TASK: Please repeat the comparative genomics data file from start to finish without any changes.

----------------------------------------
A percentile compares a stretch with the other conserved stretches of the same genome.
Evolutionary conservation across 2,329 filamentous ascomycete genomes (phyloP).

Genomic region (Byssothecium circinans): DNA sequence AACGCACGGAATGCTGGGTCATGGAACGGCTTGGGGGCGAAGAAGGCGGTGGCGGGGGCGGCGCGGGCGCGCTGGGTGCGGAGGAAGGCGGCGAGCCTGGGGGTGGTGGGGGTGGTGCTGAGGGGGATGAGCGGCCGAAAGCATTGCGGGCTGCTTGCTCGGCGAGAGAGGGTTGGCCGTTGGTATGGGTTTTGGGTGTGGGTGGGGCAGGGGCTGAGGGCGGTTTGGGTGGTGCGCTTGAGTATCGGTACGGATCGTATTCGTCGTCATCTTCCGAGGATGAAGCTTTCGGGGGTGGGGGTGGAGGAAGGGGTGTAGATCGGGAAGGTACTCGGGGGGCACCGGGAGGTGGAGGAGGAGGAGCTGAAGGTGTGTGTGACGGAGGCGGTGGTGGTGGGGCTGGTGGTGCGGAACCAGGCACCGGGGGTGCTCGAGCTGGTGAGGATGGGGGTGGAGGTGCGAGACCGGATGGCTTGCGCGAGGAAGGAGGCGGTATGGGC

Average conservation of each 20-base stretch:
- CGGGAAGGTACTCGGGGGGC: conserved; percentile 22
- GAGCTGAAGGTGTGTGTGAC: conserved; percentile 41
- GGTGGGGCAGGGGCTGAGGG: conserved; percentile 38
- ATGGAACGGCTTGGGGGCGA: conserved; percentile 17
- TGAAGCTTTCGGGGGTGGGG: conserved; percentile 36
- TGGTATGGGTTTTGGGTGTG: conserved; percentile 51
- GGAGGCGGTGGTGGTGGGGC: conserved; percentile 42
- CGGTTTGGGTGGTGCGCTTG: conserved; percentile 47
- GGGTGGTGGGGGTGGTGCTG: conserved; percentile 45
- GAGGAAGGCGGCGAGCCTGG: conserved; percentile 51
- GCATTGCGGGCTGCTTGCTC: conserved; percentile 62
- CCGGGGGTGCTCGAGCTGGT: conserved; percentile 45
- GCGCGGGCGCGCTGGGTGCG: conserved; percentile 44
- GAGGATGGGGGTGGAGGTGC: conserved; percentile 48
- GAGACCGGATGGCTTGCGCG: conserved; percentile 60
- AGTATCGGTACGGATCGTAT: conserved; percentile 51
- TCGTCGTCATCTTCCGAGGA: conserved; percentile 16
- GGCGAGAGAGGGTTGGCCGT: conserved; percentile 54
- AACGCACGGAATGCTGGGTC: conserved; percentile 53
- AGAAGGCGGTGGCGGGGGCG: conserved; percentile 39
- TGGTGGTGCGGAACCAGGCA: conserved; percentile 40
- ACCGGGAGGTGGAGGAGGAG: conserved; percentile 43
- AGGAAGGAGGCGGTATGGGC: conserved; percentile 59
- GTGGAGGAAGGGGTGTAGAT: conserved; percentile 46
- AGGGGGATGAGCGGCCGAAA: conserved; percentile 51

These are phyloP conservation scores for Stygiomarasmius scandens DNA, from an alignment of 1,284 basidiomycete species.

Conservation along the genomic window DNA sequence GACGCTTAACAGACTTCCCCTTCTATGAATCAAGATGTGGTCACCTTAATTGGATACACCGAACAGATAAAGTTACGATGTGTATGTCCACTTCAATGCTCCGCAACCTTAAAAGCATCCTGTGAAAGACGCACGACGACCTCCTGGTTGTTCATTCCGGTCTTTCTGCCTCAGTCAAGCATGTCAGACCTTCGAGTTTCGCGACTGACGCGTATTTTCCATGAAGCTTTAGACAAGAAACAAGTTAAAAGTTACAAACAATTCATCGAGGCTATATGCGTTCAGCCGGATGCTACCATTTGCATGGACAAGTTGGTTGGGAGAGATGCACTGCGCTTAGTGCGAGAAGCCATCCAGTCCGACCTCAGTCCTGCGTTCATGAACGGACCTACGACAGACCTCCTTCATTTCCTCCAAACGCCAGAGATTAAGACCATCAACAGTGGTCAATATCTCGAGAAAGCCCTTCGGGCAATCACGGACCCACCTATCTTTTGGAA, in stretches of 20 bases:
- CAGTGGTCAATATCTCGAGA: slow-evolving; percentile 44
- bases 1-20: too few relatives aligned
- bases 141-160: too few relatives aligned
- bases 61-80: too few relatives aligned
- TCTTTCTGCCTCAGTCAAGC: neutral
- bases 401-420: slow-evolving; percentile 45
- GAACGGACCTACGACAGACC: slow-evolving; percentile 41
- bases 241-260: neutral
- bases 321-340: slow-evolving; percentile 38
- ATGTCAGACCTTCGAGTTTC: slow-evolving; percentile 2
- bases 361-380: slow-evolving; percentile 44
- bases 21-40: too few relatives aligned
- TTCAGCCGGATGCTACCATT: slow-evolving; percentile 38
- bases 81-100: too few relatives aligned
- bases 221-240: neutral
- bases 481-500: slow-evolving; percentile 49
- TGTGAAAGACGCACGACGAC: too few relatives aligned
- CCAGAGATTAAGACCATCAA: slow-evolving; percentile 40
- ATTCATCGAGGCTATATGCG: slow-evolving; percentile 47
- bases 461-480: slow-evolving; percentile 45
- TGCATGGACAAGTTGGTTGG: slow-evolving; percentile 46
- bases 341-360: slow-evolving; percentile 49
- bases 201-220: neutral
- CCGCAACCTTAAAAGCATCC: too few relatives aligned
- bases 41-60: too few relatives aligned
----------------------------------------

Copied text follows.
A percentile compares a stretch with the other conserved stretches of the same genome.
Evolutionary conservation across 2,329 filamentous ascomycete genomes (phyloP).

Genomic region (Byssothecium circinans): DNA sequence AACGCACGGAATGCTGGGTCATGGAACGGCTTGGGGGCGAAGAAGGCGGTGGCGGGGGCGGCGCGGGCGCGCTGGGTGCGGAGGAAGGCGGCGAGCCTGGGGGTGGTGGGGGTGGTGCTGAGGGGGATGAGCGGCCGAAAGCATTGCGGGCTGCTTGCTCGGCGAGAGAGGGTTGGCCGTTGGTATGGGTTTTGGGTGTGGGTGGGGCAGGGGCTGAGGGCGGTTTGGGTGGTGCGCTTGAGTATCGGTACGGATCGTATTCGTCGTCATCTTCCGAGGATGAAGCTTTCGGGGGTGGGGGTGGAGGAAGGGGTGTAGATCGGGAAGGTACTCGGGGGGCACCGGGAGGTGGAGGAGGAGGAGCTGAAGGTGTGTGTGACGGAGGCGGTGGTGGTGGGGCTGGTGGTGCGGAACCAGGCACCGGGGGTGCTCGAGCTGGTGAGGATGGGGGTGGAGGTGCGAGACCGGATGGCTTGCGCGAGGAAGGAGGCGGTATGGGC

Average conservation of each 20-base stretch:
- CGGGAAGGTACTCGGGGGGC: conserved; percentile 22
- GAGCTGAAGGTGTGTGTGAC: conserved; percentile 41
- GGTGGGGCAGGGGCTGAGGG: conserved; percentile 38
- ATGGAACGGCTTGGGGGCGA: conserved; percentile 17
- TGAAGCTTTCGGGGGTGGGG: conserved; percentile 36
- TGGTATGGGTTTTGGGTGTG: conserved; percentile 51
- GGAGGCGGTGGTGGTGGGGC: conserved; percentile 42
- CGGTTTGGGTGGTGCGCTTG: conserved; percentile 47
- GGGTGGTGGGGGTGGTGCTG: conserved; percentile 45
- GAGGAAGGCGGCGAGCCTGG: conserved; percentile 51
- GCATTGCGGGCTGCTTGCTC: conserved; percentile 62
- CCGGGGGTGCTCGAGCTGGT: conserved; percentile 45
- GCGCGGGCGCGCTGGGTGCG: conserved; percentile 44
- GAGGATGGGGGTGGAGGTGC: conserved; percentile 48
- GAGACCGGATGGCTTGCGCG: conserved; percentile 60
- AGTATCGGTACGGATCGTAT: conserved; percentile 51
- TCGTCGTCATCTTCCGAGGA: conserved; percentile 16
- GGCGAGAGAGGGTTGGCCGT: conserved; percentile 54
- AACGCACGGAATGCTGGGTC: conserved; percentile 53
- AGAAGGCGGTGGCGGGGGCG: conserved; percentile 39
- TGGTGGTGCGGAACCAGGCA: conserved; percentile 40
- ACCGGGAGGTGGAGGAGGAG: conserved; percentile 43
- AGGAAGGAGGCGGTATGGGC: conserved; percentile 59
- GTGGAGGAAGGGGTGTAGAT: conserved; percentile 46
- AGGGGGATGAGCGGCCGAAA: conserved; percentile 51

These are phyloP conservation scores for Stygiomarasmius scandens DNA, from an alignment of 1,284 basidiomycete species.

Conservation along the genomic window DNA sequence GACGCTTAACAGACTTCCCCTTCTATGAATCAAGATGTGGTCACCTTAATTGGATACACCGAACAGATAAAGTTACGATGTGTATGTCCACTTCAATGCTCCGCAACCTTAAAAGCATCCTGTGAAAGACGCACGACGACCTCCTGGTTGTTCATTCCGGTCTTTCTGCCTCAGTCAAGCATGTCAGACCTTCGAGTTTCGCGACTGACGCGTATTTTCCATGAAGCTTTAGACAAGAAACAAGTTAAAAGTTACAAACAATTCATCGAGGCTATATGCGTTCAGCCGGATGCTACCATTTGCATGGACAAGTTGGTTGGGAGAGATGCACTGCGCTTAGTGCGAGAAGCCATCCAGTCCGACCTCAGTCCTGCGTTCATGAACGGACCTACGACAGACCTCCTTCATTTCCTCCAAACGCCAGAGATTAAGACCATCAACAGTGGTCAATATCTCGAGAAAGCCCTTCGGGCAATCACGGACCCACCTATCTTTTGGAA, in stretches of 20 bases:
- CAGTGGTCAATATCTCGAGA: slow-evolving; percentile 44
- bases 1-20: too few relatives aligned
- bases 141-160: too few relatives aligned
- bases 61-80: too few relatives aligned
- TCTTTCTGCCTCAGTCAAGC: neutral
- bases 401-420: slow-evolving; percentile 45
- GAACGGACCTACGACAGACC: slow-evolving; percentile 41
- bases 241-260: neutral
- bases 321-340: slow-evolving; percentile 38
- ATGTCAGACCTTCGAGTTTC: slow-evolving; percentile 2
- bases 361-380: slow-evolving; percentile 44
- bases 21-40: too few relatives aligned
- TTCAGCCGGATGCTACCATT: slow-evolving; percentile 38
- bases 81-100: too few relatives aligned
- bases 221-240: neutral
- bases 481-500: slow-evolving; percentile 49
- TGTGAAAGACGCACGACGAC: too few relatives aligned
- CCAGAGATTAAGACCATCAA: slow-evolving; percentile 40
- ATTCATCGAGGCTATATGCG: slow-evolving; percentile 47
- bases 461-480: slow-evolving; percentile 45
- TGCATGGACAAGTTGGTTGG: slow-evolving; percentile 46
- bases 341-360: slow-evolving; percentile 49
- bases 201-220: neutral
- CCGCAACCTTAAAAGCATCC: too few relatives aligned
- bases 41-60: too few relatives aligned